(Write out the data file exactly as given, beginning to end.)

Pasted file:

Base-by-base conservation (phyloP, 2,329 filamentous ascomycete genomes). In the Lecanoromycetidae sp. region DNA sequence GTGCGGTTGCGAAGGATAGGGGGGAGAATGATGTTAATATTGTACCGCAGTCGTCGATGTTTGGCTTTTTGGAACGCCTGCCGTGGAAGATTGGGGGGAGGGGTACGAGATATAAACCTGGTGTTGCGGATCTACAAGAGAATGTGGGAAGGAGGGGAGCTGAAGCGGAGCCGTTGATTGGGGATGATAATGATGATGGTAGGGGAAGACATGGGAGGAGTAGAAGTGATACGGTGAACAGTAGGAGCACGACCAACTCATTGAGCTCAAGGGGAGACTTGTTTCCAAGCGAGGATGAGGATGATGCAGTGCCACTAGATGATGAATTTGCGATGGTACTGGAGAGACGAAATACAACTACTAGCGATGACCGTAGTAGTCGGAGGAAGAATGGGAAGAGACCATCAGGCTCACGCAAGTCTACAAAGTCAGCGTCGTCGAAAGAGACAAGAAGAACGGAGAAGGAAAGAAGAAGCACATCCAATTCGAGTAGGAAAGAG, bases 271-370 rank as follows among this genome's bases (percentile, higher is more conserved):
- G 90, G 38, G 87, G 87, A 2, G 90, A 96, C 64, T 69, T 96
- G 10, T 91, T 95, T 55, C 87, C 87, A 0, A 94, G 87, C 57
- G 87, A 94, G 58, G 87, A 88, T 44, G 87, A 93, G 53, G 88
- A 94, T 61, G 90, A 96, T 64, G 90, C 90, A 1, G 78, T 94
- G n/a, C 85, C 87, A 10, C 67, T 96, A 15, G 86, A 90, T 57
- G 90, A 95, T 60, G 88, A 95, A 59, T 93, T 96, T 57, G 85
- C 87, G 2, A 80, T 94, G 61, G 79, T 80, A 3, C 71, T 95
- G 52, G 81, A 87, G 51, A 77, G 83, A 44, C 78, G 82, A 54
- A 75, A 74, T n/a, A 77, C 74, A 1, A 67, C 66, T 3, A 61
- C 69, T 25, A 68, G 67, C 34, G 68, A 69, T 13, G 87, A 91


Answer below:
Base-by-base conservation (phyloP, 2,329 filamentous ascomycete genomes). In the Lecanoromycetidae sp. region DNA sequence GTGCGGTTGCGAAGGATAGGGGGGAGAATGATGTTAATATTGTACCGCAGTCGTCGATGTTTGGCTTTTTGGAACGCCTGCCGTGGAAGATTGGGGGGAGGGGTACGAGATATAAACCTGGTGTTGCGGATCTACAAGAGAATGTGGGAAGGAGGGGAGCTGAAGCGGAGCCGTTGATTGGGGATGATAATGATGATGGTAGGGGAAGACATGGGAGGAGTAGAAGTGATACGGTGAACAGTAGGAGCACGACCAACTCATTGAGCTCAAGGGGAGACTTGTTTCCAAGCGAGGATGAGGATGATGCAGTGCCACTAGATGATGAATTTGCGATGGTACTGGAGAGACGAAATACAACTACTAGCGATGACCGTAGTAGTCGGAGGAAGAATGGGAAGAGACCATCAGGCTCACGCAAGTCTACAAAGTCAGCGTCGTCGAAAGAGACAAGAAGAACGGAGAAGGAAAGAAGAAGCACATCCAATTCGAGTAGGAAAGAG, bases 271-370 rank as follows among this genome's bases (percentile, higher is more conserved):
- G 90, G 38, G 87, G 87, A 2, G 90, A 96, C 64, T 69, T 96
- G 10, T 91, T 95, T 55, C 87, C 87, A 0, A 94, G 87, C 57
- G 87, A 94, G 58, G 87, A 88, T 44, G 87, A 93, G 53, G 88
- A 94, T 61, G 90, A 96, T 64, G 90, C 90, A 1, G 78, T 94
- G n/a, C 85, C 87, A 10, C 67, T 96, A 15, G 86, A 90, T 57
- G 90, A 95, T 60, G 88, A 95, A 59, T 93, T 96, T 57, G 85
- C 87, G 2, A 80, T 94, G 61, G 79, T 80, A 3, C 71, T 95
- G 52, G 81, A 87, G 51, A 77, G 83, A 44, C 78, G 82, A 54
- A 75, A 74, T n/a, A 77, C 74, A 1, A 67, C 66, T 3, A 61
- C 69, T 25, A 68, G 67, C 34, G 68, A 69, T 13, G 87, A 91